In mid-April, a few days after USC's monthlong practice schedule had wrapped up for the spring, redshirt freshman receiver Kyle Prater offered a revealing Tweet to his thousand-plus followers.
Revealing, but not in the typical way that word would be used to describe athletes on Twitter -- revealing in terms of his inner psyche.
"Coach Kiff said to me today he feels I work to [sic] hard, he wants me to calm down a lil bit," Prater wrote at the time. "But I told him I can't help it, I wanna be da best."
140 characters might not be much, but, right there, they go a long way toward explaining the 18-year-old Prater and all of his intricacies.
He missed most of spring practice last year with thumb and hamstring injuries after enrolling early, then ended up redshirting the fall season, too, because of a variety of nagging injuries. Then he missed 2011 spring practice with a fractured foot he suffered in winter workouts.
And, still, he stayed positive -- even as began to develop the dreaded injury-prone label across the country, which often tends to find a way onto guys with poor work ethics and lazy rehabilitation patterns.
Not so with Prater. His issue, as he first disclosed in the April tweet about his coach, Lane Kiffin, is simply working too much.
And he's doing it again.
At USC's second throwing session of the summer Tuesday, Prater was out on the field with his teammates catching passes and participating in team drills, looking not completely healthy but close enough, close enough to make an impact. The previous week, he said he was basically healthy but needed another week to get cleared by the trainers.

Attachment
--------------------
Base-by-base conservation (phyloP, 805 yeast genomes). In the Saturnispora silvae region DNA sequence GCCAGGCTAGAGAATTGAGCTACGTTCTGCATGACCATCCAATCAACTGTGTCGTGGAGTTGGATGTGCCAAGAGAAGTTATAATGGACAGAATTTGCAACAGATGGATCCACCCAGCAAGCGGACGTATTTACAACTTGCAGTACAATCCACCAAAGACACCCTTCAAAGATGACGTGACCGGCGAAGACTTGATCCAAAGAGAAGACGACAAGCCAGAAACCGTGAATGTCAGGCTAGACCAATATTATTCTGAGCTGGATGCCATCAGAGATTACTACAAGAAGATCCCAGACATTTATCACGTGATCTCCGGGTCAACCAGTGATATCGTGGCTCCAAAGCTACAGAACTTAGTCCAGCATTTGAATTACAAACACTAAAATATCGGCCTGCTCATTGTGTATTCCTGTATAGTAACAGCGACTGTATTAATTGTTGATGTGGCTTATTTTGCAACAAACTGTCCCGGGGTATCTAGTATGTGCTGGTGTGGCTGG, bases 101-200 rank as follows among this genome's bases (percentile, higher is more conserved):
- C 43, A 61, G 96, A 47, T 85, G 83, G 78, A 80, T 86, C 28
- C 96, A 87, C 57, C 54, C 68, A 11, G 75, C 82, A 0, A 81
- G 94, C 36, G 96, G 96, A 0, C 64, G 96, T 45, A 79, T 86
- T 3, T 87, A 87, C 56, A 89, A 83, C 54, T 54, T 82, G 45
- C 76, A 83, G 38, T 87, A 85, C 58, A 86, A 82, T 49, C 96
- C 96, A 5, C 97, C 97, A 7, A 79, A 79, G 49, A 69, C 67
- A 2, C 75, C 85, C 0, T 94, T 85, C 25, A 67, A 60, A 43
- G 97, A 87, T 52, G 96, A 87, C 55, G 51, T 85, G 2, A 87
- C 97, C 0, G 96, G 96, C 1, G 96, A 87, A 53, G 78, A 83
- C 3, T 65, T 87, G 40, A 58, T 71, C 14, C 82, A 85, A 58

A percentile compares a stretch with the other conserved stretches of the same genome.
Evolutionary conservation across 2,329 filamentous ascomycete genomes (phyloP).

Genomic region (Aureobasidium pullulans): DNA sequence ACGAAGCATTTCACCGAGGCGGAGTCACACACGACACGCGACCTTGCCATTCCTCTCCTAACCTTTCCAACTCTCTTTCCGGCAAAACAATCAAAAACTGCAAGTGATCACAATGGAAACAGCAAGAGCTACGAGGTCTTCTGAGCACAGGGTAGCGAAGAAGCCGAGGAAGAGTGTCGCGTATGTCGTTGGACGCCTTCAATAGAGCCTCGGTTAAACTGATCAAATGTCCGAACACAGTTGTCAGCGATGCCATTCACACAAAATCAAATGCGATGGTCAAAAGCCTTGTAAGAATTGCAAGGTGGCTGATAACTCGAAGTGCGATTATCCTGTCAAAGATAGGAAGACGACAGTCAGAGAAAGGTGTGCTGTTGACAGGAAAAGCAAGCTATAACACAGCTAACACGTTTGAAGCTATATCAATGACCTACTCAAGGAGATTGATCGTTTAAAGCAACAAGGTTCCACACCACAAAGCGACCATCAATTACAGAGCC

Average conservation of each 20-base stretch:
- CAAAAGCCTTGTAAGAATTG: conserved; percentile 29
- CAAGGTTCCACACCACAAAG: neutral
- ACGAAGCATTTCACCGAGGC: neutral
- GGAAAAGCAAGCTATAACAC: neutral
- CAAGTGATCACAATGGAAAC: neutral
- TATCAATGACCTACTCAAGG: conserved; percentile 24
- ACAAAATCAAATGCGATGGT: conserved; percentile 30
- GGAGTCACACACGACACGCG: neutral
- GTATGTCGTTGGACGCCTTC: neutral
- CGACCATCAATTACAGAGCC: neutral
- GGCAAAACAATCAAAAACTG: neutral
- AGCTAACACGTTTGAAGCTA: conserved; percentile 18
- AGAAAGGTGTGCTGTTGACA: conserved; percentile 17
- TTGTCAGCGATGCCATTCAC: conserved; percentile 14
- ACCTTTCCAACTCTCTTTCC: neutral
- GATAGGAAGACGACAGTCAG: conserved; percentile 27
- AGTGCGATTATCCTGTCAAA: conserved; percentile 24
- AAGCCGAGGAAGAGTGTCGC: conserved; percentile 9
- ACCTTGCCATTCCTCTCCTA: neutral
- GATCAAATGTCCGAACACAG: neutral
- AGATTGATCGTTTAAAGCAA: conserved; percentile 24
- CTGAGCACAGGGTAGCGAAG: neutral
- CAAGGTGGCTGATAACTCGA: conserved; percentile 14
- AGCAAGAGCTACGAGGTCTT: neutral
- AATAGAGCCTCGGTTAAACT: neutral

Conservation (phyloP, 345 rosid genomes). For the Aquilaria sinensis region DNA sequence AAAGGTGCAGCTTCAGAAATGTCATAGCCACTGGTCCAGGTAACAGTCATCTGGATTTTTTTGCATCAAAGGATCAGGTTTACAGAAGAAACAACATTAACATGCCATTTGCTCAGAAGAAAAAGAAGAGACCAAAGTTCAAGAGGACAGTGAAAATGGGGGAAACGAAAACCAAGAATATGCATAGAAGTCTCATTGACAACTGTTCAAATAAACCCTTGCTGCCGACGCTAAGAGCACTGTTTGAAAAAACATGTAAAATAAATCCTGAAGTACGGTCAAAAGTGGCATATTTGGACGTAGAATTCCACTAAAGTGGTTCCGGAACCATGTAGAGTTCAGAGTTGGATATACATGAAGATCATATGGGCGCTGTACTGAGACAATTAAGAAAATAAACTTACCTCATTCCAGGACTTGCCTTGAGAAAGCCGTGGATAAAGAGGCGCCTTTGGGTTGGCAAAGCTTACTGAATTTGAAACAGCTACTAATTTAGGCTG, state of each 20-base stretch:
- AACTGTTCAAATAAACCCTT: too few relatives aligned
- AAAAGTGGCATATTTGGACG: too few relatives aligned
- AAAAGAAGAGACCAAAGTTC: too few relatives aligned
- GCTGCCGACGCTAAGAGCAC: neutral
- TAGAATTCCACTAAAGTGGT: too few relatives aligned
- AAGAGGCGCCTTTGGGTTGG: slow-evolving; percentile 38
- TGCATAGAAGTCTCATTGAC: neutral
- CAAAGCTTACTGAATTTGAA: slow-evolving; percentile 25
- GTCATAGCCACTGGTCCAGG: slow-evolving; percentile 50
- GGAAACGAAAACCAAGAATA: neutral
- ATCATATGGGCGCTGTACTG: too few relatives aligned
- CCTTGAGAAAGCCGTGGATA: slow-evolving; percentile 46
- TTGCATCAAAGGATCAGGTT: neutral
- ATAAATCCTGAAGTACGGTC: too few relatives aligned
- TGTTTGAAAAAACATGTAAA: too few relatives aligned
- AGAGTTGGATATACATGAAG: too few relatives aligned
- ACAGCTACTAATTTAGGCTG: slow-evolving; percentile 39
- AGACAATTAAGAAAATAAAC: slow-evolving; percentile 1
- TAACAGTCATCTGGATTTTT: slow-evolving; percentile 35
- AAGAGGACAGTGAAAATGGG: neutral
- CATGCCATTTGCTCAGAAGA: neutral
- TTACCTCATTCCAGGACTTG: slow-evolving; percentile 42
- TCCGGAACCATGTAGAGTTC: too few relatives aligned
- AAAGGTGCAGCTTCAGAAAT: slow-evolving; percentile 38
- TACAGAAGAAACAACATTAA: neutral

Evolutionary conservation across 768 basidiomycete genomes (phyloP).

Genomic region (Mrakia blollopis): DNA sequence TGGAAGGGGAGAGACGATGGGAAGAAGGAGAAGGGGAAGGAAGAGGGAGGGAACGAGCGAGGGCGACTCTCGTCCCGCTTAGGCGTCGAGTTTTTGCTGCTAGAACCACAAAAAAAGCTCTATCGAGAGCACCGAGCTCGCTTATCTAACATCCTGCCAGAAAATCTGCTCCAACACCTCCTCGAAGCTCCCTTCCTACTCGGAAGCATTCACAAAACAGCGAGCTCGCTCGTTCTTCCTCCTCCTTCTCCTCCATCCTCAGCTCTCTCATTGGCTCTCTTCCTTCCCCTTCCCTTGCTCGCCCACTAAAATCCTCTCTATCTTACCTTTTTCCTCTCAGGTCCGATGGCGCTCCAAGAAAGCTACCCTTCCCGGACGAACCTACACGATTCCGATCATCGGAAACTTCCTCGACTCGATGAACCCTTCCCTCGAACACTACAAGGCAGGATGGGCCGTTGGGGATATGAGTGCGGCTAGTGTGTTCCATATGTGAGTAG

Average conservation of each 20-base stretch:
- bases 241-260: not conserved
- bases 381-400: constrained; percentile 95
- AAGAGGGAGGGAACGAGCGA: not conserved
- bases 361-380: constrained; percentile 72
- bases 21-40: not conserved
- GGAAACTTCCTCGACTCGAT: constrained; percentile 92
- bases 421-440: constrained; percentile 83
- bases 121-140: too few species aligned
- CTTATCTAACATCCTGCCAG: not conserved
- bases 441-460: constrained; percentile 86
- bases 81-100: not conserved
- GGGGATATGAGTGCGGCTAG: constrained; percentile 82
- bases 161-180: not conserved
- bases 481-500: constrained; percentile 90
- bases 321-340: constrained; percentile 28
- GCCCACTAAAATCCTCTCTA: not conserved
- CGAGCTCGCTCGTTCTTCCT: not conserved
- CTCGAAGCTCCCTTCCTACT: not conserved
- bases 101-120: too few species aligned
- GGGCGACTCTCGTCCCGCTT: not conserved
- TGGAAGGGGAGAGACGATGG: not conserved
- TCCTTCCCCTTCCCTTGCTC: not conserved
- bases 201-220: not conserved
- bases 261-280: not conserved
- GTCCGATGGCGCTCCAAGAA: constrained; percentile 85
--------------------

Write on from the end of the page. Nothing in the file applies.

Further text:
Tuesday, he sheepishly admitted he still wasn't officially cleared to participate fully.
"Yeah, I kinda did what I wasn't supposed to," Prater said. "But that's just me being competitive, like I've been all my life. I'm just hungry to get back out here with my teammates and make an impact."
Prater is an impact type of player, even considering all the time he's missed. Not many players -- not many redshirt freshman, even more -- would be able to have a legitimate chance to win a starting spot despite missing significant portions of all three camps he's been with the team.
But he is able, and he's anticipating the opportunity early this summer and attempting to get back into the flow of football before the fall even starts. It might sound a little counter-intuitive for a player whose main fault is, again, working too hard, but who said you had to fix all your faults?
The workout helped him, he said. And that's what he felt mattered -- nothing else.
"That's why I did it," Prater said of the getting-used-to-it process. "You can't duplicate what 7-on-7's, 1-on-1's and team drills do. You have to get out here and actually do it for yourself with the team.
"That's why I came out here, to get a feel for it again."
And about his talks with Kiffin, Prater takes what can only be described as a half-mature, half-immature approach.
"Sometimes I tend to be a little bit hard-headed and don't listen to what my teammates and coaches tell me as far as working," he said Tuesday. "But I can't help that -- that's something that's in my blood and was installed in me at an early age. Everything wasn't given to me; I had to earn it with the talent that I did have.
"So it's just hard for me when Coach Kiffin tells me to chill out, but it's just something I've been doing my whole life. He likes it, I know it. He loves it."